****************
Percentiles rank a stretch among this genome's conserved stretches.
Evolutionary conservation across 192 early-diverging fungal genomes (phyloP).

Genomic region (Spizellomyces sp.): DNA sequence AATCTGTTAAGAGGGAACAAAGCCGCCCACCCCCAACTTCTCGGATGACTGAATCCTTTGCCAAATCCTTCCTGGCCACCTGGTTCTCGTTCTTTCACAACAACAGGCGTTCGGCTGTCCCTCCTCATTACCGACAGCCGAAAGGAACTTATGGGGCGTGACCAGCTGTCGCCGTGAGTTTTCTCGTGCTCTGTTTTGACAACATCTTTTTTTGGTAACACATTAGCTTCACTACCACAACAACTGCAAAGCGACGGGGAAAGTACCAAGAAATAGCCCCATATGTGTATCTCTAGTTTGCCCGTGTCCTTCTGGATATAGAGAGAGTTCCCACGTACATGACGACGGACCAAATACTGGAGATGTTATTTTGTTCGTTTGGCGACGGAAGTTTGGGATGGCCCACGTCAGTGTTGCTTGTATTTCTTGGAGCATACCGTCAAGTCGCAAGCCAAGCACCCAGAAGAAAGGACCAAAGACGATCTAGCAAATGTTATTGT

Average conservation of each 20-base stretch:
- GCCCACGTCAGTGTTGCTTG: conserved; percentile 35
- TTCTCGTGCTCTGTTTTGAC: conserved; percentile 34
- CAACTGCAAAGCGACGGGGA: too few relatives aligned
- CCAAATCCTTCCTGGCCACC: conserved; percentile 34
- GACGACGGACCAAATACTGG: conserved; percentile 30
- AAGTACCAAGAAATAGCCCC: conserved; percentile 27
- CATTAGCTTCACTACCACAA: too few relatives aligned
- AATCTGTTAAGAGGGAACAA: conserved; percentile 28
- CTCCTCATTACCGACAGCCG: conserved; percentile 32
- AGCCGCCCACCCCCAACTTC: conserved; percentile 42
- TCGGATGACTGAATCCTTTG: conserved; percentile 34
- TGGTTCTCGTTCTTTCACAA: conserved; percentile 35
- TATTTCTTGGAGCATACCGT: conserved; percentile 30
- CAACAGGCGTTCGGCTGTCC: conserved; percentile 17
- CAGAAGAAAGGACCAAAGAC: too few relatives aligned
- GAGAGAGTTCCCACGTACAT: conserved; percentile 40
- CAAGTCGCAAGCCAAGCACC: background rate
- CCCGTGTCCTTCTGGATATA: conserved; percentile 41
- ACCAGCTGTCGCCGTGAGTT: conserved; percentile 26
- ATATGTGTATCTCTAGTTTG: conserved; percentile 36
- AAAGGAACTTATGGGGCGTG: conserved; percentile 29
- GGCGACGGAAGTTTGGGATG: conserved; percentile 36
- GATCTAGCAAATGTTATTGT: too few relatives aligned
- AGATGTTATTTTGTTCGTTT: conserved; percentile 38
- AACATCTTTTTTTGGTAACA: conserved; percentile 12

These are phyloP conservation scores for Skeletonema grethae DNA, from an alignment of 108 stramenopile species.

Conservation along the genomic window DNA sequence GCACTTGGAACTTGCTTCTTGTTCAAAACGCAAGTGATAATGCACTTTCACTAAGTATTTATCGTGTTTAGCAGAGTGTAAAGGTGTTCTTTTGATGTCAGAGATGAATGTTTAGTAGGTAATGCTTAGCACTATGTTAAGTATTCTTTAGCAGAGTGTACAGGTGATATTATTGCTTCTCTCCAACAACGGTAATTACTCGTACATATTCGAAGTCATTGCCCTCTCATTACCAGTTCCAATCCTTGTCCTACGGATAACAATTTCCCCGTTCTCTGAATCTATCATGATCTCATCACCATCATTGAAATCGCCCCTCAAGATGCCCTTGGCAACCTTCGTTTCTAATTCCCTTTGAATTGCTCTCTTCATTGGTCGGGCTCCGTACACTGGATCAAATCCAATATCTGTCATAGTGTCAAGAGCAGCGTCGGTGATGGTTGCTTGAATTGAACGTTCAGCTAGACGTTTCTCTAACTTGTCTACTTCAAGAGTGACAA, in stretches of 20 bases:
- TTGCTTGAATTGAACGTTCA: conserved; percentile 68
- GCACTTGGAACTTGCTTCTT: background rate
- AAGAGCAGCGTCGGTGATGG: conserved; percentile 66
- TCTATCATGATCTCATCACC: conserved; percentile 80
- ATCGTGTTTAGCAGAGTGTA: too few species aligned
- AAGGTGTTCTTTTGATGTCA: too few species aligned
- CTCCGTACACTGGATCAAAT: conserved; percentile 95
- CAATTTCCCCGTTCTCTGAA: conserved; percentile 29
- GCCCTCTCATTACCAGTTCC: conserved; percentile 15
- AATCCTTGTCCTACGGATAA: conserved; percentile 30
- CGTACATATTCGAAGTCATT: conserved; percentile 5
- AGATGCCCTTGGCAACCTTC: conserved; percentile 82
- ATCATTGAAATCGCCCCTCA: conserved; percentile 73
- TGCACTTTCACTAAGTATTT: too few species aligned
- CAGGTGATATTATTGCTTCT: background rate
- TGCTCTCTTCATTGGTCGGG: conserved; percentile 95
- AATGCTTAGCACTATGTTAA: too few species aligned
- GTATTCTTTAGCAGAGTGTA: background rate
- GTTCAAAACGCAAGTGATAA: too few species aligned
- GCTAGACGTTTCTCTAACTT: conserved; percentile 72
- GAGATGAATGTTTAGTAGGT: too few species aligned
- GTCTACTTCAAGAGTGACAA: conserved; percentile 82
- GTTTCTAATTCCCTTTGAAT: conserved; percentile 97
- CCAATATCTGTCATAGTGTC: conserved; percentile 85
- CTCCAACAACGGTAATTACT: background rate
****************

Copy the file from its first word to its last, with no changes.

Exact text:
Percentiles rank a stretch among this genome's conserved stretches.
Evolutionary conservation across 192 early-diverging fungal genomes (phyloP).

Genomic region (Spizellomyces sp.): DNA sequence AATCTGTTAAGAGGGAACAAAGCCGCCCACCCCCAACTTCTCGGATGACTGAATCCTTTGCCAAATCCTTCCTGGCCACCTGGTTCTCGTTCTTTCACAACAACAGGCGTTCGGCTGTCCCTCCTCATTACCGACAGCCGAAAGGAACTTATGGGGCGTGACCAGCTGTCGCCGTGAGTTTTCTCGTGCTCTGTTTTGACAACATCTTTTTTTGGTAACACATTAGCTTCACTACCACAACAACTGCAAAGCGACGGGGAAAGTACCAAGAAATAGCCCCATATGTGTATCTCTAGTTTGCCCGTGTCCTTCTGGATATAGAGAGAGTTCCCACGTACATGACGACGGACCAAATACTGGAGATGTTATTTTGTTCGTTTGGCGACGGAAGTTTGGGATGGCCCACGTCAGTGTTGCTTGTATTTCTTGGAGCATACCGTCAAGTCGCAAGCCAAGCACCCAGAAGAAAGGACCAAAGACGATCTAGCAAATGTTATTGT

Average conservation of each 20-base stretch:
- GCCCACGTCAGTGTTGCTTG: conserved; percentile 35
- TTCTCGTGCTCTGTTTTGAC: conserved; percentile 34
- CAACTGCAAAGCGACGGGGA: too few relatives aligned
- CCAAATCCTTCCTGGCCACC: conserved; percentile 34
- GACGACGGACCAAATACTGG: conserved; percentile 30
- AAGTACCAAGAAATAGCCCC: conserved; percentile 27
- CATTAGCTTCACTACCACAA: too few relatives aligned
- AATCTGTTAAGAGGGAACAA: conserved; percentile 28
- CTCCTCATTACCGACAGCCG: conserved; percentile 32
- AGCCGCCCACCCCCAACTTC: conserved; percentile 42
- TCGGATGACTGAATCCTTTG: conserved; percentile 34
- TGGTTCTCGTTCTTTCACAA: conserved; percentile 35
- TATTTCTTGGAGCATACCGT: conserved; percentile 30
- CAACAGGCGTTCGGCTGTCC: conserved; percentile 17
- CAGAAGAAAGGACCAAAGAC: too few relatives aligned
- GAGAGAGTTCCCACGTACAT: conserved; percentile 40
- CAAGTCGCAAGCCAAGCACC: background rate
- CCCGTGTCCTTCTGGATATA: conserved; percentile 41
- ACCAGCTGTCGCCGTGAGTT: conserved; percentile 26
- ATATGTGTATCTCTAGTTTG: conserved; percentile 36
- AAAGGAACTTATGGGGCGTG: conserved; percentile 29
- GGCGACGGAAGTTTGGGATG: conserved; percentile 36
- GATCTAGCAAATGTTATTGT: too few relatives aligned
- AGATGTTATTTTGTTCGTTT: conserved; percentile 38
- AACATCTTTTTTTGGTAACA: conserved; percentile 12

These are phyloP conservation scores for Skeletonema grethae DNA, from an alignment of 108 stramenopile species.

Conservation along the genomic window DNA sequence GCACTTGGAACTTGCTTCTTGTTCAAAACGCAAGTGATAATGCACTTTCACTAAGTATTTATCGTGTTTAGCAGAGTGTAAAGGTGTTCTTTTGATGTCAGAGATGAATGTTTAGTAGGTAATGCTTAGCACTATGTTAAGTATTCTTTAGCAGAGTGTACAGGTGATATTATTGCTTCTCTCCAACAACGGTAATTACTCGTACATATTCGAAGTCATTGCCCTCTCATTACCAGTTCCAATCCTTGTCCTACGGATAACAATTTCCCCGTTCTCTGAATCTATCATGATCTCATCACCATCATTGAAATCGCCCCTCAAGATGCCCTTGGCAACCTTCGTTTCTAATTCCCTTTGAATTGCTCTCTTCATTGGTCGGGCTCCGTACACTGGATCAAATCCAATATCTGTCATAGTGTCAAGAGCAGCGTCGGTGATGGTTGCTTGAATTGAACGTTCAGCTAGACGTTTCTCTAACTTGTCTACTTCAAGAGTGACAA, in stretches of 20 bases:
- TTGCTTGAATTGAACGTTCA: conserved; percentile 68
- GCACTTGGAACTTGCTTCTT: background rate
- AAGAGCAGCGTCGGTGATGG: conserved; percentile 66
- TCTATCATGATCTCATCACC: conserved; percentile 80
- ATCGTGTTTAGCAGAGTGTA: too few species aligned
- AAGGTGTTCTTTTGATGTCA: too few species aligned
- CTCCGTACACTGGATCAAAT: conserved; percentile 95
- CAATTTCCCCGTTCTCTGAA: conserved; percentile 29
- GCCCTCTCATTACCAGTTCC: conserved; percentile 15
- AATCCTTGTCCTACGGATAA: conserved; percentile 30
- CGTACATATTCGAAGTCATT: conserved; percentile 5
- AGATGCCCTTGGCAACCTTC: conserved; percentile 82
- ATCATTGAAATCGCCCCTCA: conserved; percentile 73
- TGCACTTTCACTAAGTATTT: too few species aligned
- CAGGTGATATTATTGCTTCT: background rate
- TGCTCTCTTCATTGGTCGGG: conserved; percentile 95
- AATGCTTAGCACTATGTTAA: too few species aligned
- GTATTCTTTAGCAGAGTGTA: background rate
- GTTCAAAACGCAAGTGATAA: too few species aligned
- GCTAGACGTTTCTCTAACTT: conserved; percentile 72
- GAGATGAATGTTTAGTAGGT: too few species aligned
- GTCTACTTCAAGAGTGACAA: conserved; percentile 82
- GTTTCTAATTCCCTTTGAAT: conserved; percentile 97
- CCAATATCTGTCATAGTGTC: conserved; percentile 85
- CTCCAACAACGGTAATTACT: background rate